Proportions and allometry

Jeremy Kahn

Gulliver's scaling

Gulliver's Travels includes a rather lengthy (half the novel) discussion of Gulliver's voyages to the lands of great and small; to Lilliput, where humans grow only to six inches, and to Brobdingnag, a nation where the humans grow to 144 feet and higher. Swift chose those sizes because they were a handy factor of twelve, and no doubt this convenience made it easier for him to do the mathematics, having worked out that the Lilliputian foot corresponds to the Gulliverian inch, while the Gulliverian foot is merely a Brobdingnagian inch. Swift, a British citizen of the 17th and 18th century, had no doubt spent most of his life doing conversions of twelves because of the English systems for measuring length and money (pence, too, were 12 to the shilling? Does anyone know this one?).

Swift's Dilemma

Though Swift's ideas for a simple scaled-up human (the Brobdingnagians) and a scaled-down one (the Lilliputians and Blefuscites) are interesting, we know from the scaling principles of surface-area-to-volume ratios that these creatures would have radically different life problems to face than humans in our size range do. The Brobdingnagians, for example, would confront the very problems that elephants confront--how to keep one's body from crushing one's legs.

The Elephantine Solutions

As the layman's biology text Diatoms to Dinosaurs: the size and scale of living things (Christopher McGowan, Island Press, Washington DC: 1994) explains at length, there is one obvious solution to this mass vs. cross-sectional area of legs difficulty: make one's legs grow thicker faster than one's body grows longer. This is called positive allometry in biology. Allometry can be used to describe this pattern in everything from the relationship between body part sizes as a child grows (ontogenetic allometry), body part sizes between members of the same species in a single age bracket (intraspecific allometry), or members of different species in the same lineage (interspecific allometry).

Allometries are expected to follow the simple pattern of y = b(x**n), that is, a logarithmic relationship. Biologists have a tradition of plotting allometric or suspected-allometric relationships on log-log graphs so that anything that falls within this pattern comes out as a straight line. Anomalies in a log-log plot mean that the organism falls outside the expected proportions for one characteristic even when scaled proportional to another one. The vertebrate eye, for example, scales with negative allometry, meaning that in general, the eye gets smaller relative to the body weight as the organism gets larger. The blue whale, for example, has an eye that though large (basketballish size?) is only a tiny fraction of its total body weight, whereas a small mouse's eye is a relatively large fraction of its body weight. Eyes, apparently (and obviously when one learns the associated biology) don't get much better when they get bigger, and it isn't "worth it" to the animal to try to grow a bigger eye as the animal gets larger. On the other end of the spectrum, eyes deteriorate quickly if they were to remain as small as human eyes do relative to their body weight but shrink down to the size of the Lilliputians. The Lilliputians would all have been blind (or at least have very grainy vision!).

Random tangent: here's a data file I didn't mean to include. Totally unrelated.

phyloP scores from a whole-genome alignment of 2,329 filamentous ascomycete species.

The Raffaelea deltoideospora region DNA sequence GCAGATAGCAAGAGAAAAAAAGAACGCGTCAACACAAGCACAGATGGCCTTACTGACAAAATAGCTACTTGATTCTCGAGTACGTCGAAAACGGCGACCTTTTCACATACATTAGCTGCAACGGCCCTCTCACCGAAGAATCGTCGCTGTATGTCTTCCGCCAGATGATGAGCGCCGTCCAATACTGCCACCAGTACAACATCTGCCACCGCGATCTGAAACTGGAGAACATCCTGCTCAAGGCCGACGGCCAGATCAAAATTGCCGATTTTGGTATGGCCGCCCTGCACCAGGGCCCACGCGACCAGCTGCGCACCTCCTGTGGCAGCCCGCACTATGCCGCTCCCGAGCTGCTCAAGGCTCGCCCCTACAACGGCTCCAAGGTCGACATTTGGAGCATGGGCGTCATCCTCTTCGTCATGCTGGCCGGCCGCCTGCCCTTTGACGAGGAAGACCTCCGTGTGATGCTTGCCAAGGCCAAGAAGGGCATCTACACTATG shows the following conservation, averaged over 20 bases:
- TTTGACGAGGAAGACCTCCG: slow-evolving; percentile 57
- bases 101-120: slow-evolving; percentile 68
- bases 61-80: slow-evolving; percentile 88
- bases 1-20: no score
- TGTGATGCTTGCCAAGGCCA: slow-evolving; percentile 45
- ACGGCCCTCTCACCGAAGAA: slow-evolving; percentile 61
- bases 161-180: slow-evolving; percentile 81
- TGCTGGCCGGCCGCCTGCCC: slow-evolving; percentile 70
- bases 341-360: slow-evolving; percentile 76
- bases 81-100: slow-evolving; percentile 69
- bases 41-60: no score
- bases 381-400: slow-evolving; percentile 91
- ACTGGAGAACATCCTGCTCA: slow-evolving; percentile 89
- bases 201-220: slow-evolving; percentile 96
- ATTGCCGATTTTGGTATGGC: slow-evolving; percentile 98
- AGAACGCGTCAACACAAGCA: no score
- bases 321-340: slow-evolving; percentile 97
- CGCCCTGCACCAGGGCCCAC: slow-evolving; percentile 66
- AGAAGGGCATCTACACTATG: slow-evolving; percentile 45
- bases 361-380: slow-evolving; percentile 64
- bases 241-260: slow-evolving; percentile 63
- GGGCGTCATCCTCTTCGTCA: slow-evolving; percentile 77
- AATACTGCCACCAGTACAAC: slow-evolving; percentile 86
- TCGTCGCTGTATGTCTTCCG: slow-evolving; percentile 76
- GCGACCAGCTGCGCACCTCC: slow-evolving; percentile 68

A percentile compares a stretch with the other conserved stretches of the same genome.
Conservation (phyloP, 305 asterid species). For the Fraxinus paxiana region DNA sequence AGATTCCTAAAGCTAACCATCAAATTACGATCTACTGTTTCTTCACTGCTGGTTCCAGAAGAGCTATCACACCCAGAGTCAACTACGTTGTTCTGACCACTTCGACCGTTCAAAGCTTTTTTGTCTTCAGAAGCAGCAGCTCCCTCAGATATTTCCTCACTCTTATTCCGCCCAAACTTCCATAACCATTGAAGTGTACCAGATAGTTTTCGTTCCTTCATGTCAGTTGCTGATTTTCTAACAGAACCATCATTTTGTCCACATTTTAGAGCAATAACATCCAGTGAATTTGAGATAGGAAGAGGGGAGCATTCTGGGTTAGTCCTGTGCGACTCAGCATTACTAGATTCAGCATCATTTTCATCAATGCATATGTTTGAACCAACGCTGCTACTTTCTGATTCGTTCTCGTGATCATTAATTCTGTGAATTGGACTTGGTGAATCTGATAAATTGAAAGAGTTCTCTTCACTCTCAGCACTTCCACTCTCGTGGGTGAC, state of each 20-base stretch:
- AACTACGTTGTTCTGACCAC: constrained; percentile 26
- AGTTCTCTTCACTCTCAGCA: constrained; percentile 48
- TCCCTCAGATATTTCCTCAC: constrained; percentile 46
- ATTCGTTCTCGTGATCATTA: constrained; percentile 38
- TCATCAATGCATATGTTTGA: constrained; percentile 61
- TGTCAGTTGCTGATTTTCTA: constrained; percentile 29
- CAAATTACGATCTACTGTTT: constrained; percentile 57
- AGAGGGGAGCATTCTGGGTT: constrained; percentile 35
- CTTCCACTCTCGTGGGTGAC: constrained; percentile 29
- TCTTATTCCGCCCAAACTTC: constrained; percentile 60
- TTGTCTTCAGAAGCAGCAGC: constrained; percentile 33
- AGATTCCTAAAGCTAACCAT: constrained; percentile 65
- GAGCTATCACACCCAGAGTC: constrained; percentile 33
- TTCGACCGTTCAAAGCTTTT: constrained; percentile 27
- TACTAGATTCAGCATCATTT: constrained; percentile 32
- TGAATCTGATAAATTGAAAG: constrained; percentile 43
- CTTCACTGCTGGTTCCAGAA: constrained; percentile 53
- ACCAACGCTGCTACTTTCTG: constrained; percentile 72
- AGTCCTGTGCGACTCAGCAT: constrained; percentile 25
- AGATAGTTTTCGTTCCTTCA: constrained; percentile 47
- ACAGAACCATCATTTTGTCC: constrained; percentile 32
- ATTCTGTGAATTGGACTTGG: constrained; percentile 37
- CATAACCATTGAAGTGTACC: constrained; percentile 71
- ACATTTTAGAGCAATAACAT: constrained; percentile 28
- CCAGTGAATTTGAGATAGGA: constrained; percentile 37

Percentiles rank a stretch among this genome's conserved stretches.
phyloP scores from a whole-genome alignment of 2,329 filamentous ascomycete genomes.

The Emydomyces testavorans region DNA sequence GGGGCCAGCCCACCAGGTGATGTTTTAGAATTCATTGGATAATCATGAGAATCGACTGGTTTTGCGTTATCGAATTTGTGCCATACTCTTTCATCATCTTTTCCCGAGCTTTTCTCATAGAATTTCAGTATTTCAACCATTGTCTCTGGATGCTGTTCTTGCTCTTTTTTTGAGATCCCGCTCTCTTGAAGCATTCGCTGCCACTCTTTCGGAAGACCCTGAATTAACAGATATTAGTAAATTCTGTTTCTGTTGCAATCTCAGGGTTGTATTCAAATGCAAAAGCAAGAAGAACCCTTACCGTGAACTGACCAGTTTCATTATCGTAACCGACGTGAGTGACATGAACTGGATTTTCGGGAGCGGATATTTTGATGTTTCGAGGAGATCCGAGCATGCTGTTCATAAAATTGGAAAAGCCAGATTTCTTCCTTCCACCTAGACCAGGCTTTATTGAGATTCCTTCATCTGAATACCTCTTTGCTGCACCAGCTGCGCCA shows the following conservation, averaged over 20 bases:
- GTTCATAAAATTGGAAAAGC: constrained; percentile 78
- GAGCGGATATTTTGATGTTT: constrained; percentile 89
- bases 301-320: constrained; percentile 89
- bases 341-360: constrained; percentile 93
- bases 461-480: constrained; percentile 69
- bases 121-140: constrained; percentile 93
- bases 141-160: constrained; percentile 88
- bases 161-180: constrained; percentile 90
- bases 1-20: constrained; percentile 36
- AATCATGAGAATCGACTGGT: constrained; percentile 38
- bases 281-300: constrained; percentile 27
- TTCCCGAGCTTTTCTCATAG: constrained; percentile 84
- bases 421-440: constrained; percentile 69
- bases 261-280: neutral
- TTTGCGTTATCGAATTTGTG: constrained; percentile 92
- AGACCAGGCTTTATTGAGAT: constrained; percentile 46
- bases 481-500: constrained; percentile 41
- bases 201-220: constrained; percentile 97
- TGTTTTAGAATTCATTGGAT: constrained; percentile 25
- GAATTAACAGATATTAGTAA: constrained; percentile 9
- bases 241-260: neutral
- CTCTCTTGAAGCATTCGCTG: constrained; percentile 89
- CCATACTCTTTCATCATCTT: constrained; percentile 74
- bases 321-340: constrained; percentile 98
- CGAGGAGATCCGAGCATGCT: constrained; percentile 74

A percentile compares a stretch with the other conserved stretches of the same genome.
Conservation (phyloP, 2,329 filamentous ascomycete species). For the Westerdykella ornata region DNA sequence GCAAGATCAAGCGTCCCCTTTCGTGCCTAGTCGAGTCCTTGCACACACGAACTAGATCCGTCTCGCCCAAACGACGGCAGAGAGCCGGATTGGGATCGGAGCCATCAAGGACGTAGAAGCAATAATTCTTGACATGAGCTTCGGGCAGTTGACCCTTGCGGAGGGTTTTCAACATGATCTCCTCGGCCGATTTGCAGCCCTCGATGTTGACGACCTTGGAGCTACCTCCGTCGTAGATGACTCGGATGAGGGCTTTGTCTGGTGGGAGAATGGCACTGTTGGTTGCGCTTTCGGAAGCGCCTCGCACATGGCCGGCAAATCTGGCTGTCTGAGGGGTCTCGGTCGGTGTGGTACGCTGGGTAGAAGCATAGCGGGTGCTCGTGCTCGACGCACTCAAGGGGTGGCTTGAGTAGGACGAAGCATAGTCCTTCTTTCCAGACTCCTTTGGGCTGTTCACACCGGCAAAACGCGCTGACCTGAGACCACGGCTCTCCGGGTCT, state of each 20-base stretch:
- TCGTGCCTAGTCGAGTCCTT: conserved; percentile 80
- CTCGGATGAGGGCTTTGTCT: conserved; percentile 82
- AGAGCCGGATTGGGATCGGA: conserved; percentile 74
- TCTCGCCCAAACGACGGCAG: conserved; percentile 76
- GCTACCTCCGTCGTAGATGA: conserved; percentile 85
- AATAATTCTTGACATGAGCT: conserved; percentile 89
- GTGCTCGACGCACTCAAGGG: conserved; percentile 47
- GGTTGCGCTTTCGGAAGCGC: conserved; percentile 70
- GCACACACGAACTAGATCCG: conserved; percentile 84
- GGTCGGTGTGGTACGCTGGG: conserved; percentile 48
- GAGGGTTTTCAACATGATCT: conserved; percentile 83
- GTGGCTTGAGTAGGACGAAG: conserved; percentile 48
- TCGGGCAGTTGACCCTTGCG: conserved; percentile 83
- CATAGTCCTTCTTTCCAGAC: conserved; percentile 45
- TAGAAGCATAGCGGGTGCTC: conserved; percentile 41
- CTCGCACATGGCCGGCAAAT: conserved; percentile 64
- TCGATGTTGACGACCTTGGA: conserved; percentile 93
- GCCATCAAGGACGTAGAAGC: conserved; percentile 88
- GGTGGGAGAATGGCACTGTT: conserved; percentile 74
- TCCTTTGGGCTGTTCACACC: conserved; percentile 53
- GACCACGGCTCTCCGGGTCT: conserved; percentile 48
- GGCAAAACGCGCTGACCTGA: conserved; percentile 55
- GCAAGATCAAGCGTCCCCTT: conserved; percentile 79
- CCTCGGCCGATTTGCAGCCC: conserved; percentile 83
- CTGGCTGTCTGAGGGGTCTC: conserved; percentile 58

But the elephant's bones are not as thick as this logarithmic relationship would lead you to expect. For an elephant's femur to support the same fraction of its body weight in the manner of one of the medium-sized mammals (cats or rabbits, for example), it would have to use about 70 or 80 percent of its body mass in pure bone. Elephants obviously don't do that, so how do they survive? By changing the way they behave. They are slow, ponderous animals who refuse to pounce, run, or scamper--daily requirements of survival for your average mammal. But the great pachyderms have no natural predators, so they can afford to become larger, even without strengthening their bones, because they can modify their behavior instead. This leads to some interesting questions about how the Lilliputians and Brobdingnagians might have used behavioral modifications to keep themselves alive.

Thoughts on the binomial and its extensions:

To change topic rather dramatically...

Pascal's Tetrahedron?

I understand that Pascal's Triangle is the extension of the binomial theorem to express (among other things) the coefficients of the various powers of a and b in the expression (a + b)**n. I realize that it is fairly late at night, and this may be why I cannot immediately see it, but how does this correspond to the Trinomial Theorem? The expression (a + b + c)**n is a perfectly reasonable way to think about dimensionality, as well, and the resulting shapes, at least in the division of a 3-cube, leave coefficients that match up with what appears to be the top of what I will call Pascal's Tetrahedron. Each face (well, each face descending from the 1; there technically is no bottom face since it extends forever) is an imitation of the Triangle, but when sectioned from above (leaving n fixed and looking only down on the triangle formed, it is more complicated than the Triangle.

Wild Speculation

Conjecture: the n-nomial Theorem's coefficients of exponents would be determined by Pascal's n-Simplex.

A problem to sleep on... Good night to all.

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